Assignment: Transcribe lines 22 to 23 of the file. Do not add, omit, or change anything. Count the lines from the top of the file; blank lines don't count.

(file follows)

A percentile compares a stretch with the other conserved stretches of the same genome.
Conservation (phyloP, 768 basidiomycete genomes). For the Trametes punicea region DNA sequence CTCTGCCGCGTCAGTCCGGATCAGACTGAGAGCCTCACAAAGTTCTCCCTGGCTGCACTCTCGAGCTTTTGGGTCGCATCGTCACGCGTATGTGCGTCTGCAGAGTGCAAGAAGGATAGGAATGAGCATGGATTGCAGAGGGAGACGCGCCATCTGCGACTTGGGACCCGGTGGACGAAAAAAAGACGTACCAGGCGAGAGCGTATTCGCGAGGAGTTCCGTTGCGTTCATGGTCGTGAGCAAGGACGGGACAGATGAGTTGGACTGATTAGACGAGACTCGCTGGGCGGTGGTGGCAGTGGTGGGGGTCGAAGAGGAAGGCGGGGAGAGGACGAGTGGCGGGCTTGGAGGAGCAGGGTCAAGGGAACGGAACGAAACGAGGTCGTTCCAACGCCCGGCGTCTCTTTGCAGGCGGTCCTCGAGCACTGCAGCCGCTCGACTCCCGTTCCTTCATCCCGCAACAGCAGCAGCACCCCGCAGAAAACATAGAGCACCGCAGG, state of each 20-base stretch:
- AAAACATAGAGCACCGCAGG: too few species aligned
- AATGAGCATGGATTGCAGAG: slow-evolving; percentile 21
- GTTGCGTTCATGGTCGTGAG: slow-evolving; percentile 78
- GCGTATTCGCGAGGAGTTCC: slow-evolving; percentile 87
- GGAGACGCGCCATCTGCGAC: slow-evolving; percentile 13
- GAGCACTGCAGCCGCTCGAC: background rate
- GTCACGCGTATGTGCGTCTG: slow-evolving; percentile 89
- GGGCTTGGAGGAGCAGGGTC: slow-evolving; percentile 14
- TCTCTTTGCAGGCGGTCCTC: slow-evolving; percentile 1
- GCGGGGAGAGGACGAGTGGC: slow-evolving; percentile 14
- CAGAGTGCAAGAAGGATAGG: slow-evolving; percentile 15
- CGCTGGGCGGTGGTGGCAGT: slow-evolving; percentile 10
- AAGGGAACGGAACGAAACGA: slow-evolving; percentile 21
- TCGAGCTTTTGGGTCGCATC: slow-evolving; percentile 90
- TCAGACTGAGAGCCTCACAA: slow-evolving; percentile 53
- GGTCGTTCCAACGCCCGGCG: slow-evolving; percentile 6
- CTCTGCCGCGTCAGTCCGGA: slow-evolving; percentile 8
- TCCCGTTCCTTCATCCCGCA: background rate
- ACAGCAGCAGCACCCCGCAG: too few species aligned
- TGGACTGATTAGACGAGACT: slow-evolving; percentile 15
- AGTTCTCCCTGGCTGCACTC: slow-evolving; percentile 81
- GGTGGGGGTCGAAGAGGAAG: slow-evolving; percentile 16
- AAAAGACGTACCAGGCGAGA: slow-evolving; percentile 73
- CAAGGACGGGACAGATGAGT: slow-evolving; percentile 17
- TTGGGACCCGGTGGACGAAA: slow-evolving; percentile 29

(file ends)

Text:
- TGGACTGATTAGACGAGACT: slow-evolving; percentile 15
- AGTTCTCCCTGGCTGCACTC: slow-evolving; percentile 81